The man in the bed was him.



AUTHOR Bio and Links:


Jason Werbeloff is a novelist and philosopher. He loves chocolate and his Labrador, Sunny.

He’s interested in the nature of social groups, personal identity, freedom, and the nature of the mind. His passion is translating philosophical debate around these topics into works of science fiction, while gorging himself on chocolate.

Amazon Author Page – download all of Werbeloff’s fiction from Amazon.

Newsletter – subscribe to get ‘The Solace Pill’ free, as well as VIP access to Werbeloff’s latest fiction.

Goodreads – read reviews of Werbeloff’s fiction.

Facebook and Twitter – follow Werbeloff for release date information on upcoming shorts and novels.

Website – read about the author, and the philosophy behind his fiction.



Jason will be awarding a $15 Amazon or B/N GC to a randomly drawn winner via rafflecopter during the tour. 

Enter to win a $15 Amazon/BN GC – a Rafflecopter giveaway


Author Interview

Jason, thanks for being here. Tell us about you
Human, male, 31. From an obscure planet in the Milky Way Galaxy. Likes chocolates, Labradors, and zombies (not necessarily in that order). I’m a philosopher by training, a programmer in a previous life, and a novelist by profession. I’ve written two novels, ‘Hedon’ and ‘The Solace Pill’, and the short story anthology, ‘Obsidian Worlds’.

What inspires you to get out of bed each day?
Guilt. And the occasional stray positive thought. I do get excited occasionally. On a full moon.

Really, I love my lifestyle. I get to write every day about bizarre, previously untapped worlds. What could possibly be better than living this way?

If you could hang out with one famous person for one day, who would it be and why?
Probably Oscar Wilde. Love his acerbic wit and effortless paradoxes. My favorite (partly misattributed) quote of his … On his deathbed, he remarked: “Either this wallpaper goes or I do.”

There’s something about a personality that runs against the grain … people like Wilde make the world a more dynamic place. Without them – well, we’d all be sheep.

What’s the story behind your latest book?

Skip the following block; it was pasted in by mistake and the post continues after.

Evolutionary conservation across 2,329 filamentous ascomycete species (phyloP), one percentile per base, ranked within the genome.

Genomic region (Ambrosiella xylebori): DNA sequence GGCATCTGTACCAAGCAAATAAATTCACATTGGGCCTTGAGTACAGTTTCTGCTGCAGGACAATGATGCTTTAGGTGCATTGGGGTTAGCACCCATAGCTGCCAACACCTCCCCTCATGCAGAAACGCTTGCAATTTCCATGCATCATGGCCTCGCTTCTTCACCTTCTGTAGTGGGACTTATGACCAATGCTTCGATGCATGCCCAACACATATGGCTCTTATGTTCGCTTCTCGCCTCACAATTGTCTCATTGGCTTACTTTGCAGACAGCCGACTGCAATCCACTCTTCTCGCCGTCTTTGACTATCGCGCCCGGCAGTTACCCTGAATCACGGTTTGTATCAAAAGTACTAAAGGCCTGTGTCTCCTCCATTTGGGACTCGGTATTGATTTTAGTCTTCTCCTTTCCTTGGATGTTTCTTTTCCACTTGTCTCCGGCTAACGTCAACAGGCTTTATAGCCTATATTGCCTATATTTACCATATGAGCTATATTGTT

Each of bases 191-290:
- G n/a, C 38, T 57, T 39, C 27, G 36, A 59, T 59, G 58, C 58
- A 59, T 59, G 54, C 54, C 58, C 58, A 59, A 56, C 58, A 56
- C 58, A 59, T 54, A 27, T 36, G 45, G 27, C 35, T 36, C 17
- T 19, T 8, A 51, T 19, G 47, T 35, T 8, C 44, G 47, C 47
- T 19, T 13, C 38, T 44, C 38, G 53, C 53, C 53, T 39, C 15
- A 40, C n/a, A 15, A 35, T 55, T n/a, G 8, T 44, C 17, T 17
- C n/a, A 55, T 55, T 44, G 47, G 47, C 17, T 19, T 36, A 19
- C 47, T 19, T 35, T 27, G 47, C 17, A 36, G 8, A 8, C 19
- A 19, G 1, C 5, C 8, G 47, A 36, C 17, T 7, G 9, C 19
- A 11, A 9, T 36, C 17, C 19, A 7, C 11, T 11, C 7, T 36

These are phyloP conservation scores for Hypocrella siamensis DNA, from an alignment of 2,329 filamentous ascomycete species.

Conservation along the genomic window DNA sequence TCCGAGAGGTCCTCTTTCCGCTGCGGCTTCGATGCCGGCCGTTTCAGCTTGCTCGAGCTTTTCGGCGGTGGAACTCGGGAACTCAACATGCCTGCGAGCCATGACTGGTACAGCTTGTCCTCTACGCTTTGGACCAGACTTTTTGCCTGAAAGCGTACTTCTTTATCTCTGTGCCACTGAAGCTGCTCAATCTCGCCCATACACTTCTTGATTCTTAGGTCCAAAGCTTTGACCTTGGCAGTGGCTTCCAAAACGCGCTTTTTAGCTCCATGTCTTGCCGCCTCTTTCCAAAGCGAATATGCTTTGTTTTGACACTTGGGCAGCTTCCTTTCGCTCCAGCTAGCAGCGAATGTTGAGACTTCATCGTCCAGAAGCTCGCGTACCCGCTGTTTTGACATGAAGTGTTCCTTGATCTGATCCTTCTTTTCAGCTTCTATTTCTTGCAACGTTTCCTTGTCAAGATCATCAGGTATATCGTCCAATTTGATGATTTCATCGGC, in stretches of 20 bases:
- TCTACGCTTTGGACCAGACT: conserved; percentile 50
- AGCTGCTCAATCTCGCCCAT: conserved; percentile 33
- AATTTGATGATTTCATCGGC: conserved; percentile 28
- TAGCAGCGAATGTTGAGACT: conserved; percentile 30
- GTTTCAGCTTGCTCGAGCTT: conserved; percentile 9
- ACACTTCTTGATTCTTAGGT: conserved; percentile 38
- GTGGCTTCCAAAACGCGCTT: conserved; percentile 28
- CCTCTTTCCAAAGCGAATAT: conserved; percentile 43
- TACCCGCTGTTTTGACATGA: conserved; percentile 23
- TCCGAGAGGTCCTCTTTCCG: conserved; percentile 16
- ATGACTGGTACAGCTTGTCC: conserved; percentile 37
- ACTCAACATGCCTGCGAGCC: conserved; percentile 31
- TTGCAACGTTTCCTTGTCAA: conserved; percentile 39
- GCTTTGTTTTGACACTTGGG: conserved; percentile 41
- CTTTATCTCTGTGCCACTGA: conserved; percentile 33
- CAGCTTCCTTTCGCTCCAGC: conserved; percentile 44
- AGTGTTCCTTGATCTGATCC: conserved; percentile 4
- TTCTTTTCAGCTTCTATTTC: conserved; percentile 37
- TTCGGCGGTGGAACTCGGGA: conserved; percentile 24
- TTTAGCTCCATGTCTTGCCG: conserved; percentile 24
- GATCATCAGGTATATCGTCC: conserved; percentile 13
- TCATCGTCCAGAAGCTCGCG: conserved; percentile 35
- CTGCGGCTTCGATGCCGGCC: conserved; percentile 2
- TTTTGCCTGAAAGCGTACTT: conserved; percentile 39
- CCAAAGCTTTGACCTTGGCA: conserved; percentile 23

‘Obsidian Worlds’ is a collection of eleven short stories. Underlying them all is this idea: insert protagonist (and reader) into bizarre, harrowing world; see how protagonist (and reader) flail about to survive; and then resolve, usually through a further disaster, but sometimes through a wonderful surprise.

I named the collection ‘Obsidian’, because it’s a glassy, multi-layered, pitch-black, phenomenally sharp volcanic glass. It’s so sharp that it separates cells, rather than tears them as a conventional blade would. The stories in the book are meant to do the same: slice between your concepts and ideas, bifurcating them into dark configurations you couldn’t have imagined beforehand.

Tell us your writing process
Step 1: Eureka moment! Idea forms in brain.

Step 2: Reject idea. Couldn’t possibly work.

Step 3: Play with idea guiltily. This can’t possibly result in anything useful.

Step 4: There might just be a story here.

Step 5: Begin writing.

Step 6: Assume the story will never be finished.

Step 7: Shock and panic as middle of the story approaches.

Step 8: Eureka moment for next story.

Step 9: Finish story.

Step 10: Return to step 2.

Do you have any tips for other writers who want to spread the word about their book?
I’ve heard this said elsewhere, but I’ll reiterate it here. There are two sure-fire ways to build your author platform: write more, and grow your email newsletter. (Shamelessly, here’s the link to mine:

The more you write, the more products you’ll have in your store, the better your writing becomes, and the more cross-advertising you’ll have at your disposal. The more your email list grows, the more reviews you’ll get for your work. The more reviews you have, the better your advertising potential is – sites like Bookbub will only look at authors with lots of reviews.

When did you realize you wanted to be a writer?
Quite late, actually. I was 28, and disillusioned with my job as a software developer and management consultant. I’d studied philosophy to PhD level, but didn’t really want to pursue it as a career. So I played with the idea of writing a short story, which turned into a novel (The Solace Pill). What convinced me to continue with it was the enormous release I felt each time I finished a story. It felt, and still feels, like something new has been birthed into the world. Something that breathes and converses and taunts without any further input from me. I love being an author.